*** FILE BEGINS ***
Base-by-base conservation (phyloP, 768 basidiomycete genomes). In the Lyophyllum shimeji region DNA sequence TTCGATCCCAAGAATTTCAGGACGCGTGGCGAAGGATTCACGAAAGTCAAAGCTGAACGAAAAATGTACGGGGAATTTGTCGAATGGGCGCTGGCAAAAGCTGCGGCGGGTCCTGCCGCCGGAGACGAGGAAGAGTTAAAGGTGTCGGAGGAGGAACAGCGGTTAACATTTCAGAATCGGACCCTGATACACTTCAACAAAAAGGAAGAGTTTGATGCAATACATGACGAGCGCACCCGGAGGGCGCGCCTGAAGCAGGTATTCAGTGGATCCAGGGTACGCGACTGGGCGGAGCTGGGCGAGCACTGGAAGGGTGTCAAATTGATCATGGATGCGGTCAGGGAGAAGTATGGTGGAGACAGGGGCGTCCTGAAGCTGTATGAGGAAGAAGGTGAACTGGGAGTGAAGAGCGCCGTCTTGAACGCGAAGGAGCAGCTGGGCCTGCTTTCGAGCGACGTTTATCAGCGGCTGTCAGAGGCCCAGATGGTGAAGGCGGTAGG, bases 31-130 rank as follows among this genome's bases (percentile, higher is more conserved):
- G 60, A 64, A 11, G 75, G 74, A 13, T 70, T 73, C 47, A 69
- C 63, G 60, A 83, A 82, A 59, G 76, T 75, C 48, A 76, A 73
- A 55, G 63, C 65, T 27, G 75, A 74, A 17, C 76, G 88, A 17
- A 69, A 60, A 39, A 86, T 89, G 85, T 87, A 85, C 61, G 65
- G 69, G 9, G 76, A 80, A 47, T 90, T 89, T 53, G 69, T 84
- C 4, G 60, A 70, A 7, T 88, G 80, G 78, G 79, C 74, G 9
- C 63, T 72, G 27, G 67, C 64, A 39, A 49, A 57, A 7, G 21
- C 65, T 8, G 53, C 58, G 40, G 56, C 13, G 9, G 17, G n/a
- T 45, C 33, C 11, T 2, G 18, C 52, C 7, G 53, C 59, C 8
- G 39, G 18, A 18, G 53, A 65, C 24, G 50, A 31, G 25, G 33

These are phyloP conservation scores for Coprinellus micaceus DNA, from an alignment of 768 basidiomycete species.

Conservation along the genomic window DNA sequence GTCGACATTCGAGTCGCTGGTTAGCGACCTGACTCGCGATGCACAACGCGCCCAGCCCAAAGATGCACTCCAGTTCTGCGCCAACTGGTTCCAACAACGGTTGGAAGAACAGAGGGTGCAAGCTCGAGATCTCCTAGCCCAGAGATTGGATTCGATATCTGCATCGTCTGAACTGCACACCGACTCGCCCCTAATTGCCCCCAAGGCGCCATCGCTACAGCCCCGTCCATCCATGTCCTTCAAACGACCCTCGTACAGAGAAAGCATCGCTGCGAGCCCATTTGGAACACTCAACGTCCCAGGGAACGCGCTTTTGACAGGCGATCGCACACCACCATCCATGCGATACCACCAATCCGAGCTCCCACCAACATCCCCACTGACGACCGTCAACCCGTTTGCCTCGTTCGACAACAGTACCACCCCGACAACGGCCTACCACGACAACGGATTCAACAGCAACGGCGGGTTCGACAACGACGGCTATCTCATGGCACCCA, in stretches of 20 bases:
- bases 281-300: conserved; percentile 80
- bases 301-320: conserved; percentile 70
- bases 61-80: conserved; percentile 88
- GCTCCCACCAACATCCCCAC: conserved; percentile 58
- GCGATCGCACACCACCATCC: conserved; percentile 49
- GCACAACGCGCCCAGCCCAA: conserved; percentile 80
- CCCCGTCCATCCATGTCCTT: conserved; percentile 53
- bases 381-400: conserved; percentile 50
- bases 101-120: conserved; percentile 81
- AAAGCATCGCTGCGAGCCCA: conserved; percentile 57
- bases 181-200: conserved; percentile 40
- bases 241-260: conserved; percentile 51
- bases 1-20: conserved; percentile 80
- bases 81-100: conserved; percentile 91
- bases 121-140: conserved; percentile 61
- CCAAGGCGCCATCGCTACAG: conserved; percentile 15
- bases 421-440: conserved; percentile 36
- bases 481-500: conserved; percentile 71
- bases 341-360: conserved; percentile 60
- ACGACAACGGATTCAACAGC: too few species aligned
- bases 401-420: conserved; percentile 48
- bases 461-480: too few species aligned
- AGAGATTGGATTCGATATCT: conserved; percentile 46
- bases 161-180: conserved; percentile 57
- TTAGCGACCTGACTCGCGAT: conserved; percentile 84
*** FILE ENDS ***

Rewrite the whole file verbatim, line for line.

Base-by-base conservation (phyloP, 768 basidiomycete genomes). In the Lyophyllum shimeji region DNA sequence TTCGATCCCAAGAATTTCAGGACGCGTGGCGAAGGATTCACGAAAGTCAAAGCTGAACGAAAAATGTACGGGGAATTTGTCGAATGGGCGCTGGCAAAAGCTGCGGCGGGTCCTGCCGCCGGAGACGAGGAAGAGTTAAAGGTGTCGGAGGAGGAACAGCGGTTAACATTTCAGAATCGGACCCTGATACACTTCAACAAAAAGGAAGAGTTTGATGCAATACATGACGAGCGCACCCGGAGGGCGCGCCTGAAGCAGGTATTCAGTGGATCCAGGGTACGCGACTGGGCGGAGCTGGGCGAGCACTGGAAGGGTGTCAAATTGATCATGGATGCGGTCAGGGAGAAGTATGGTGGAGACAGGGGCGTCCTGAAGCTGTATGAGGAAGAAGGTGAACTGGGAGTGAAGAGCGCCGTCTTGAACGCGAAGGAGCAGCTGGGCCTGCTTTCGAGCGACGTTTATCAGCGGCTGTCAGAGGCCCAGATGGTGAAGGCGGTAGG, bases 31-130 rank as follows among this genome's bases (percentile, higher is more conserved):
- G 60, A 64, A 11, G 75, G 74, A 13, T 70, T 73, C 47, A 69
- C 63, G 60, A 83, A 82, A 59, G 76, T 75, C 48, A 76, A 73
- A 55, G 63, C 65, T 27, G 75, A 74, A 17, C 76, G 88, A 17
- A 69, A 60, A 39, A 86, T 89, G 85, T 87, A 85, C 61, G 65
- G 69, G 9, G 76, A 80, A 47, T 90, T 89, T 53, G 69, T 84
- C 4, G 60, A 70, A 7, T 88, G 80, G 78, G 79, C 74, G 9
- C 63, T 72, G 27, G 67, C 64, A 39, A 49, A 57, A 7, G 21
- C 65, T 8, G 53, C 58, G 40, G 56, C 13, G 9, G 17, G n/a
- T 45, C 33, C 11, T 2, G 18, C 52, C 7, G 53, C 59, C 8
- G 39, G 18, A 18, G 53, A 65, C 24, G 50, A 31, G 25, G 33

These are phyloP conservation scores for Coprinellus micaceus DNA, from an alignment of 768 basidiomycete species.

Conservation along the genomic window DNA sequence GTCGACATTCGAGTCGCTGGTTAGCGACCTGACTCGCGATGCACAACGCGCCCAGCCCAAAGATGCACTCCAGTTCTGCGCCAACTGGTTCCAACAACGGTTGGAAGAACAGAGGGTGCAAGCTCGAGATCTCCTAGCCCAGAGATTGGATTCGATATCTGCATCGTCTGAACTGCACACCGACTCGCCCCTAATTGCCCCCAAGGCGCCATCGCTACAGCCCCGTCCATCCATGTCCTTCAAACGACCCTCGTACAGAGAAAGCATCGCTGCGAGCCCATTTGGAACACTCAACGTCCCAGGGAACGCGCTTTTGACAGGCGATCGCACACCACCATCCATGCGATACCACCAATCCGAGCTCCCACCAACATCCCCACTGACGACCGTCAACCCGTTTGCCTCGTTCGACAACAGTACCACCCCGACAACGGCCTACCACGACAACGGATTCAACAGCAACGGCGGGTTCGACAACGACGGCTATCTCATGGCACCCA, in stretches of 20 bases:
- bases 281-300: conserved; percentile 80
- bases 301-320: conserved; percentile 70
- bases 61-80: conserved; percentile 88
- GCTCCCACCAACATCCCCAC: conserved; percentile 58
- GCGATCGCACACCACCATCC: conserved; percentile 49
- GCACAACGCGCCCAGCCCAA: conserved; percentile 80
- CCCCGTCCATCCATGTCCTT: conserved; percentile 53
- bases 381-400: conserved; percentile 50
- bases 101-120: conserved; percentile 81
- AAAGCATCGCTGCGAGCCCA: conserved; percentile 57
- bases 181-200: conserved; percentile 40
- bases 241-260: conserved; percentile 51
- bases 1-20: conserved; percentile 80
- bases 81-100: conserved; percentile 91
- bases 121-140: conserved; percentile 61
- CCAAGGCGCCATCGCTACAG: conserved; percentile 15
- bases 421-440: conserved; percentile 36
- bases 481-500: conserved; percentile 71
- bases 341-360: conserved; percentile 60
- ACGACAACGGATTCAACAGC: too few species aligned
- bases 401-420: conserved; percentile 48
- bases 461-480: too few species aligned
- AGAGATTGGATTCGATATCT: conserved; percentile 46
- bases 161-180: conserved; percentile 57
- TTAGCGACCTGACTCGCGAT: conserved; percentile 84